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Dreamlike Nightscapes — Exploring Reality and Beyond

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It’s not real.

It’s just being lazy.

It’s not photography.

As a landscape and astrophotographer, and composite artist, those are typical comments I received at the beginning of my journey into the medium of composite photography. It felt tough to keep on doing it, even though I was being transparent about the nature of my work. But I kept going back to the “why”:

My goal is not to represent reality as is. It’s to play within the rules of reality and see what comes out when human creativity is involved. It’s finding that sweet intersection where the real meets the imaginary.

In this article, I’d like to dive into what composite photography is, since we are seeing it more often, with very few photographers being transparent or honest about using compositing techniques in their work. There is nothing wrong with composites. I truly believe it is not less work or effort, nor easier than “traditional” photography. What is wrong is lying or denying you’re doing it.

Educating people about composite photography has been the key to attracting the right people to my work. They’re not trying to assess if what they see is real or not, but rather trying to understand all the logistics and technicalities that were required to bring the image to life.

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What is Composite Photography?

Composite photography is a creative and technical art form that merges two or more images into a single, cohesive photograph. This technique allows photographers and digital artists to craft scenes that transcend the ordinary, combining elements from various sources to create imagery that might not be possible to capture in a single shot.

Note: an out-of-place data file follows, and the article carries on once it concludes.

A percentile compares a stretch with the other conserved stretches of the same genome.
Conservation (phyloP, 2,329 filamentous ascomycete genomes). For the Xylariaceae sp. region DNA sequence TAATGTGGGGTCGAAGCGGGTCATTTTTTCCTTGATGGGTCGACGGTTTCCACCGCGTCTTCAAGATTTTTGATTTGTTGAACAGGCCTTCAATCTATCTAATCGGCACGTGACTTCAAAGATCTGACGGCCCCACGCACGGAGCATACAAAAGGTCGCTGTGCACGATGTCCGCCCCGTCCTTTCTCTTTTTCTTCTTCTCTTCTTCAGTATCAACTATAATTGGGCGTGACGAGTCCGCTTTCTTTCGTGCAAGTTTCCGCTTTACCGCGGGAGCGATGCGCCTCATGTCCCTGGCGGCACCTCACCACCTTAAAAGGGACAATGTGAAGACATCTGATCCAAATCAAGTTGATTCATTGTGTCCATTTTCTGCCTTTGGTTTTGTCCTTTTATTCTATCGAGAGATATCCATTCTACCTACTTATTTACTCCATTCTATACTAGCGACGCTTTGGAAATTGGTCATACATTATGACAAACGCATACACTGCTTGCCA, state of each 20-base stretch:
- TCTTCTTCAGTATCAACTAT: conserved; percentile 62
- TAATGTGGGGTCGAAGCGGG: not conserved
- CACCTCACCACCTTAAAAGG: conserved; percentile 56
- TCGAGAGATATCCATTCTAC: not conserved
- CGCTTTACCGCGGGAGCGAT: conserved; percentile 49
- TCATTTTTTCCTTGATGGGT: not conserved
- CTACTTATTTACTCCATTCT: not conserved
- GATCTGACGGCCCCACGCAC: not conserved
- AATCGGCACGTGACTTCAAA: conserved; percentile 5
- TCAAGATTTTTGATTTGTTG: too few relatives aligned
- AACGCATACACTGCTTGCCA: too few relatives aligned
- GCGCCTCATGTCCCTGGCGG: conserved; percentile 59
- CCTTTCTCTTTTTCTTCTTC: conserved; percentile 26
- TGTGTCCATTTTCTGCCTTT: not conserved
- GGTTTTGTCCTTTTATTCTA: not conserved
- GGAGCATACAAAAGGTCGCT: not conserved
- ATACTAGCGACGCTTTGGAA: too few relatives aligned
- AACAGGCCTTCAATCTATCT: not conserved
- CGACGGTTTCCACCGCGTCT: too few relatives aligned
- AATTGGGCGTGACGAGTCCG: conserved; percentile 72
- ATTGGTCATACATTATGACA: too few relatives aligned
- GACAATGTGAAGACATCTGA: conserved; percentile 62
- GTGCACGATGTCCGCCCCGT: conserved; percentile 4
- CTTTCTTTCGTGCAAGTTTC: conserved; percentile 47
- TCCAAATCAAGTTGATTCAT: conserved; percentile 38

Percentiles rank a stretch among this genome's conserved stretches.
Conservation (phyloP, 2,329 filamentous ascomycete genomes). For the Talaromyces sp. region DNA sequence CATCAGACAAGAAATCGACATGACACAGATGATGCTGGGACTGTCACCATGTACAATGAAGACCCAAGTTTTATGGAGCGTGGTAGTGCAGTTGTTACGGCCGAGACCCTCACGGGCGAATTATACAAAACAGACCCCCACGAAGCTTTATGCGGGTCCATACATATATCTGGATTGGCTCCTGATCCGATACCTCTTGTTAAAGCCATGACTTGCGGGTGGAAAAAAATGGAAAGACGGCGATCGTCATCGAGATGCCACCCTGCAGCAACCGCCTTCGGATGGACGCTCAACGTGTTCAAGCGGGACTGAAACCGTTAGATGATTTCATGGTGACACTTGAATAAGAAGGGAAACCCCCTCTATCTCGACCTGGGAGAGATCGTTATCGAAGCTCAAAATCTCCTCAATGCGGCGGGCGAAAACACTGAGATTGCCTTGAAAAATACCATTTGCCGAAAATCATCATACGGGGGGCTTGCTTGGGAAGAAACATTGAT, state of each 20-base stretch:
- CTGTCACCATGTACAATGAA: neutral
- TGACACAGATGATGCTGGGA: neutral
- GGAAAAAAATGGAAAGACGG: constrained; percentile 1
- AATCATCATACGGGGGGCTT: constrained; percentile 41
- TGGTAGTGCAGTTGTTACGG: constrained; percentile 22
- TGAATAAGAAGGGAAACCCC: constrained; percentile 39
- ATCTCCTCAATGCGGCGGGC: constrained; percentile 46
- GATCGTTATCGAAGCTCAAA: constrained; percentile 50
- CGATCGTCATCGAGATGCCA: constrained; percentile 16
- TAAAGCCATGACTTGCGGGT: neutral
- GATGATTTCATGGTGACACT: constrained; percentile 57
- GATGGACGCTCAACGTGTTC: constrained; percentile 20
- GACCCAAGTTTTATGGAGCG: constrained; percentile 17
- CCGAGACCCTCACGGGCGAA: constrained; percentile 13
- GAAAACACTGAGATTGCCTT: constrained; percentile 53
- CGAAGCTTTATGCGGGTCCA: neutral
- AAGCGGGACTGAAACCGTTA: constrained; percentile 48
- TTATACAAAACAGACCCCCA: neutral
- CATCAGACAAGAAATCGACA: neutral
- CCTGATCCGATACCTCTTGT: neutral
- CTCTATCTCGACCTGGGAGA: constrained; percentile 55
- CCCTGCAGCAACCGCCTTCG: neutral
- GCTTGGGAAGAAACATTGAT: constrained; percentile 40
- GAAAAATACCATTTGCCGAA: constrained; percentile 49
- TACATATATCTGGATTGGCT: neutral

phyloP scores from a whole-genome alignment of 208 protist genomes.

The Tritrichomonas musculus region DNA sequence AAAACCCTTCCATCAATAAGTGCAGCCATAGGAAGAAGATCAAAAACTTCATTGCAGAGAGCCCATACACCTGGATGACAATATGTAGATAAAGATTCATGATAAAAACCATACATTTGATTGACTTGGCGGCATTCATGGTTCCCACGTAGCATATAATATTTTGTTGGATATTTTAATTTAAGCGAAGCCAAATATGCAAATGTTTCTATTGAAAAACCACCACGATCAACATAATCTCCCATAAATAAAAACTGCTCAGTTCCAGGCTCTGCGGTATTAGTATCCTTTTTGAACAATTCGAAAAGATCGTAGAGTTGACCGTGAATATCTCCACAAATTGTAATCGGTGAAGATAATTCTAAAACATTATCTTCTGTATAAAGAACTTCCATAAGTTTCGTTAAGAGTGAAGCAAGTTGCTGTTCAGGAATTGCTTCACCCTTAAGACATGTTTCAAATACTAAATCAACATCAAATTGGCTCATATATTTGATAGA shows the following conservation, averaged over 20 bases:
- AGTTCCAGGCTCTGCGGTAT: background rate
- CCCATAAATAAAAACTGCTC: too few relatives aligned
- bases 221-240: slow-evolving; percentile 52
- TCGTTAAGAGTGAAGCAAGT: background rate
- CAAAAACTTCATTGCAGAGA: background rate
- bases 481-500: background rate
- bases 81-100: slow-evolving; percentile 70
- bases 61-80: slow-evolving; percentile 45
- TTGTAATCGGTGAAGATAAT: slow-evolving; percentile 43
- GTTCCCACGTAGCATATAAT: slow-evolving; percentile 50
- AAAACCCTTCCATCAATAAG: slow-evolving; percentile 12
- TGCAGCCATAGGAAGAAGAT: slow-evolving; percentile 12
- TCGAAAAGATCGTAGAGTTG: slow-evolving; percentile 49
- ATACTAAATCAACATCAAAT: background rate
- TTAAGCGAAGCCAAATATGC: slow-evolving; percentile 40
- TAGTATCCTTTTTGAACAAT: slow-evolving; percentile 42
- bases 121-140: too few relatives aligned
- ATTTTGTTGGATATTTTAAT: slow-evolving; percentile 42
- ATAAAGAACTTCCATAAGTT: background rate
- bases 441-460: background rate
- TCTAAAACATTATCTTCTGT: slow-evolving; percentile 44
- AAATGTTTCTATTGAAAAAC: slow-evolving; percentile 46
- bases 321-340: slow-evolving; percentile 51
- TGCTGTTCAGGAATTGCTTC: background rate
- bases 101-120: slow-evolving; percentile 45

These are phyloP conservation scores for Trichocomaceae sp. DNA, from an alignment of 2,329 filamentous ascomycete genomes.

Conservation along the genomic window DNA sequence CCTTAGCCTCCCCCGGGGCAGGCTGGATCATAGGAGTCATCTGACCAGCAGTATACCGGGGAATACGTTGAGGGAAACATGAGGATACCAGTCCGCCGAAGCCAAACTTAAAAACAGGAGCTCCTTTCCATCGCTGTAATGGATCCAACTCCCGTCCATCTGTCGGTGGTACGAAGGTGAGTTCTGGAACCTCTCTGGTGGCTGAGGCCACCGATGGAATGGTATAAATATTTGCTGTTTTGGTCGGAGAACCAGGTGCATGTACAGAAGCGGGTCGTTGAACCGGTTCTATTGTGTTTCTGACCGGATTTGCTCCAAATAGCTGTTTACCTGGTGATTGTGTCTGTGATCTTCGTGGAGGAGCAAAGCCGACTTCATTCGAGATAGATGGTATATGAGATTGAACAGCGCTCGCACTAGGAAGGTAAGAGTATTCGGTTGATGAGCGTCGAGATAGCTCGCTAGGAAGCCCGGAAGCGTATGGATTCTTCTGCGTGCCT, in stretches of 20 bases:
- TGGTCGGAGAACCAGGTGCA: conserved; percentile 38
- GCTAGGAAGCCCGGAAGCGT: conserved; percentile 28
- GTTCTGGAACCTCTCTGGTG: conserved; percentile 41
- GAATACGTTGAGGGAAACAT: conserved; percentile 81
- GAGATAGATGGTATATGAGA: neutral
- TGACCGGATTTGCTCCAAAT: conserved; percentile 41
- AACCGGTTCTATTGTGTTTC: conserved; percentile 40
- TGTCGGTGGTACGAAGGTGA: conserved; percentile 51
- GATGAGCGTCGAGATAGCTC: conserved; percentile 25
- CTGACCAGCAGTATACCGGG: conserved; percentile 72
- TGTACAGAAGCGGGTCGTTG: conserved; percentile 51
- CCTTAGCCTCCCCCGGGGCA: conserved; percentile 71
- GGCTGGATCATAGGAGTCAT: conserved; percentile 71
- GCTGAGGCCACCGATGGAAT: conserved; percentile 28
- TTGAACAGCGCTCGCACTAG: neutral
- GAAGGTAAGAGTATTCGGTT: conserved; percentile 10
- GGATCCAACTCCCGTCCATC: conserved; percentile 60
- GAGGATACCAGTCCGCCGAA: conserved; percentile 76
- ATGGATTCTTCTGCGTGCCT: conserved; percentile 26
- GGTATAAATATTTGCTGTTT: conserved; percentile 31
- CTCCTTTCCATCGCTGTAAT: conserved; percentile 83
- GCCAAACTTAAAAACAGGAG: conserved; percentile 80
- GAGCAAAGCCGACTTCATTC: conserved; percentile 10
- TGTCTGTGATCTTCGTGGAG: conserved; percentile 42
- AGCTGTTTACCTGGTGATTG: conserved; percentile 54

The process involves selecting, editing, and blending different photographs or components, mostly with the help of sophisticated software such as Photoshop. At its core, composite photography is about storytelling and imagination. Its purpose is not to represent reality as it is. It’s the combination of nature and human creativity. It offers artists the freedom to construct surreal scenes or realistic environments with elements that were not present together in reality.

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The art of composite photography requires not just an eye for composition and detail, but also a deep understanding of lighting, color theory, and perspective. This is why to make it look as realistic as possible, you need to carefully angle and capture your elements so that when you put them back together, the difference is almost indiscernible. Each element must be carefully selected and adjusted to match the lighting conditions, angles, and scale of the base image to ensure a believable and harmonious result. This meticulous attention to detail is what sets apart high-quality composite images, making them appear as if every component was indeed part of the original scene.

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For photographers, composite photography opens up endless possibilities for creativity. It allows them to convey messages, evoke emotions, or simply create beauty that goes beyond the limitations of traditional photography.

The reason composite photography made so much sense to me is that way before I went down that path, I was always prioritizing aesthetics in everything I was involved in: decorating my place, making beautiful university reports, and building PowerPoint presentations that would make everyone react. It still holds true today, as my main goal is to convey stories with images that show beauty the way I see it.

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The Reasons Behind Composite Photography

Those who criticize composite photography don’t understand the “why” in the first place. Every individual has different reasons for doing it. If you’re doing it because you don’t want to bother hiking that far and would rather digitally insert yourself in the picture, then maybe the reason is laziness. But it could also be because getting there puts your life at risk; if you want to fulfill your vision, you have no other choice.